Beardshear: I see the No. 1 issue facing the city of Vancouver being the inadequate amount or lack of living-wage jobs in our community. Lack of jobs that pay a living wage is the root for many (not all) of the other issues we as a city face. If a person is working full time with the current economic factors, no fault of their own, their job needs to pay at least $15 per hour to pay their monthly expenses.

Glover: I believe transportation is the No. 1 issue because it touches everyone. With housing costs rising in central downtown, people are having to move out farther, making trips to work longer. We have to replace the I-5 Bridge as soon as possible.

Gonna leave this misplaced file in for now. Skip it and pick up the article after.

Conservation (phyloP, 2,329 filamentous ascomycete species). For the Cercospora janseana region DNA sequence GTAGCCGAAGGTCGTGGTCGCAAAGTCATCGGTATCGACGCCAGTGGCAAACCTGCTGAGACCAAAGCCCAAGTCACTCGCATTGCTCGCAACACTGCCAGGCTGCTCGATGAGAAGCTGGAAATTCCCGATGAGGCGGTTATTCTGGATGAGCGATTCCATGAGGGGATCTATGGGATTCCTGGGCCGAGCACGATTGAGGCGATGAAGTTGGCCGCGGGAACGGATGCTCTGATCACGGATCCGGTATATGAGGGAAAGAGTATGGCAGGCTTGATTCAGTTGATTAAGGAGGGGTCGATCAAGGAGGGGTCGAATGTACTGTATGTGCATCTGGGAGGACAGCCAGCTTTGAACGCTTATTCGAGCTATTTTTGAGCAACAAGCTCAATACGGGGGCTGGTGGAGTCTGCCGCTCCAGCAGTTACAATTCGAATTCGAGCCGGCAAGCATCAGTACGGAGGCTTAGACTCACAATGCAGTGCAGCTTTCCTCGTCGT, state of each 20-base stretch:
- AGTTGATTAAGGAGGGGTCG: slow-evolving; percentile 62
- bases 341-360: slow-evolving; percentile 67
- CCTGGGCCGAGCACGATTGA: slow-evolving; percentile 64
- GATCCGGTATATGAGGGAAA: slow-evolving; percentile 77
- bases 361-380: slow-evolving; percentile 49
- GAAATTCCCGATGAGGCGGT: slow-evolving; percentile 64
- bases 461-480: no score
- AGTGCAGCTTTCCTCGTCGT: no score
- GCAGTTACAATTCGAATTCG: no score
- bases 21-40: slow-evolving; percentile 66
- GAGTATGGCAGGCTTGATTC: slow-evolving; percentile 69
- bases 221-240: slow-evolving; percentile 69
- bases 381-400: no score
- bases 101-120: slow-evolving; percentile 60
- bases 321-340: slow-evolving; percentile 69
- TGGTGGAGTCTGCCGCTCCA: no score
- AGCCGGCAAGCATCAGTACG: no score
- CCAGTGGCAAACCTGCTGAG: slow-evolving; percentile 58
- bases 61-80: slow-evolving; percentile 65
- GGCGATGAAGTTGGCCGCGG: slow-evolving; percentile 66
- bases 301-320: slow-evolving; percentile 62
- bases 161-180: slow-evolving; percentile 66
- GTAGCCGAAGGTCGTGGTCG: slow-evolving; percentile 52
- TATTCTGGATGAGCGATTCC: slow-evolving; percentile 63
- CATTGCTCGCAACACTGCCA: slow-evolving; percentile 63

Solutions to homelessness

Glover: The solutions will demand collaborative efforts from city/county governments, social agencies, religious groups and individuals. The city has been a leader in addressing tenant/landlord issues, incentivizing developers of multifamily housing and funding for low-income housing in the future. I plan to support these efforts.

The solutions or paths to independence are not a “one size fits all” approach, but rather, programs that fit the needs of the individual. Thus, I will support programs that can evaluate those needs and provides the direction and the support needed.

Beardshear: My plan would start by creating a team that involves partnerships with the city, the county, companies, nonprofits, and organizations that are all working towards combatting this issue.